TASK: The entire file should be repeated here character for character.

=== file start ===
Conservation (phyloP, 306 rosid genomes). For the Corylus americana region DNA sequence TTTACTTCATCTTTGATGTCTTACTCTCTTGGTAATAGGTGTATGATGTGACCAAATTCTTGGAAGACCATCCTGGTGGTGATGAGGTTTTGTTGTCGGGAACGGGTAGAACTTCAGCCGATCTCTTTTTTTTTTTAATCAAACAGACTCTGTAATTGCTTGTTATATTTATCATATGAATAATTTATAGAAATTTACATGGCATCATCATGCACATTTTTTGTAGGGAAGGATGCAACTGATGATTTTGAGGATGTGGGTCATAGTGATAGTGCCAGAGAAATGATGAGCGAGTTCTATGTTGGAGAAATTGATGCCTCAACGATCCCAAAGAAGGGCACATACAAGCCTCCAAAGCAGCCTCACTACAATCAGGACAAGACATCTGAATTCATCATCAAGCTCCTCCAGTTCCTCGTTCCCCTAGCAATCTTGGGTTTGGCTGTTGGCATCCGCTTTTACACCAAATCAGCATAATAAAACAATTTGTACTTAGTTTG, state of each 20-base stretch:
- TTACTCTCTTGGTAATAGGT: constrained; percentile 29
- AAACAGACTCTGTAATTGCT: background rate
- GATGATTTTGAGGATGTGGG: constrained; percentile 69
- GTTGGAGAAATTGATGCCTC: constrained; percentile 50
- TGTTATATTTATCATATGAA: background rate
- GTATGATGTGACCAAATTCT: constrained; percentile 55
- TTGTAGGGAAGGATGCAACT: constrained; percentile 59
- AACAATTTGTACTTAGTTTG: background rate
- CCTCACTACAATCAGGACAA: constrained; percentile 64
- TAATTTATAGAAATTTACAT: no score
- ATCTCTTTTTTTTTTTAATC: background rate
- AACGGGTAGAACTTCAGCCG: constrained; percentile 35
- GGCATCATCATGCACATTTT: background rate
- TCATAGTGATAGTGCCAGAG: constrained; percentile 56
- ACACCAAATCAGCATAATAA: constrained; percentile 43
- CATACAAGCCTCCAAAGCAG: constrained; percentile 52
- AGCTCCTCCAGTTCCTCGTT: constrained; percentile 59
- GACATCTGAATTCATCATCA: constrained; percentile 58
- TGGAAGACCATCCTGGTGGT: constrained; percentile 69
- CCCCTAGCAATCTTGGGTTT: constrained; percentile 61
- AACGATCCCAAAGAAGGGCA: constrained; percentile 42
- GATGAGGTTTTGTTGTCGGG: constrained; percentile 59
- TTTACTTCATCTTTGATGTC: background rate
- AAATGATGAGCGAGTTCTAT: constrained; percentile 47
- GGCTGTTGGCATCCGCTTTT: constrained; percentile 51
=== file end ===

Conservation (phyloP, 306 rosid genomes). For the Corylus americana region DNA sequence TTTACTTCATCTTTGATGTCTTACTCTCTTGGTAATAGGTGTATGATGTGACCAAATTCTTGGAAGACCATCCTGGTGGTGATGAGGTTTTGTTGTCGGGAACGGGTAGAACTTCAGCCGATCTCTTTTTTTTTTTAATCAAACAGACTCTGTAATTGCTTGTTATATTTATCATATGAATAATTTATAGAAATTTACATGGCATCATCATGCACATTTTTTGTAGGGAAGGATGCAACTGATGATTTTGAGGATGTGGGTCATAGTGATAGTGCCAGAGAAATGATGAGCGAGTTCTATGTTGGAGAAATTGATGCCTCAACGATCCCAAAGAAGGGCACATACAAGCCTCCAAAGCAGCCTCACTACAATCAGGACAAGACATCTGAATTCATCATCAAGCTCCTCCAGTTCCTCGTTCCCCTAGCAATCTTGGGTTTGGCTGTTGGCATCCGCTTTTACACCAAATCAGCATAATAAAACAATTTGTACTTAGTTTG, state of each 20-base stretch:
- TTACTCTCTTGGTAATAGGT: constrained; percentile 29
- AAACAGACTCTGTAATTGCT: background rate
- GATGATTTTGAGGATGTGGG: constrained; percentile 69
- GTTGGAGAAATTGATGCCTC: constrained; percentile 50
- TGTTATATTTATCATATGAA: background rate
- GTATGATGTGACCAAATTCT: constrained; percentile 55
- TTGTAGGGAAGGATGCAACT: constrained; percentile 59
- AACAATTTGTACTTAGTTTG: background rate
- CCTCACTACAATCAGGACAA: constrained; percentile 64
- TAATTTATAGAAATTTACAT: no score
- ATCTCTTTTTTTTTTTAATC: background rate
- AACGGGTAGAACTTCAGCCG: constrained; percentile 35
- GGCATCATCATGCACATTTT: background rate
- TCATAGTGATAGTGCCAGAG: constrained; percentile 56
- ACACCAAATCAGCATAATAA: constrained; percentile 43
- CATACAAGCCTCCAAAGCAG: constrained; percentile 52
- AGCTCCTCCAGTTCCTCGTT: constrained; percentile 59
- GACATCTGAATTCATCATCA: constrained; percentile 58
- TGGAAGACCATCCTGGTGGT: constrained; percentile 69
- CCCCTAGCAATCTTGGGTTT: constrained; percentile 61
- AACGATCCCAAAGAAGGGCA: constrained; percentile 42
- GATGAGGTTTTGTTGTCGGG: constrained; percentile 59
- TTTACTTCATCTTTGATGTC: background rate
- AAATGATGAGCGAGTTCTAT: constrained; percentile 47
- GGCTGTTGGCATCCGCTTTT: constrained; percentile 51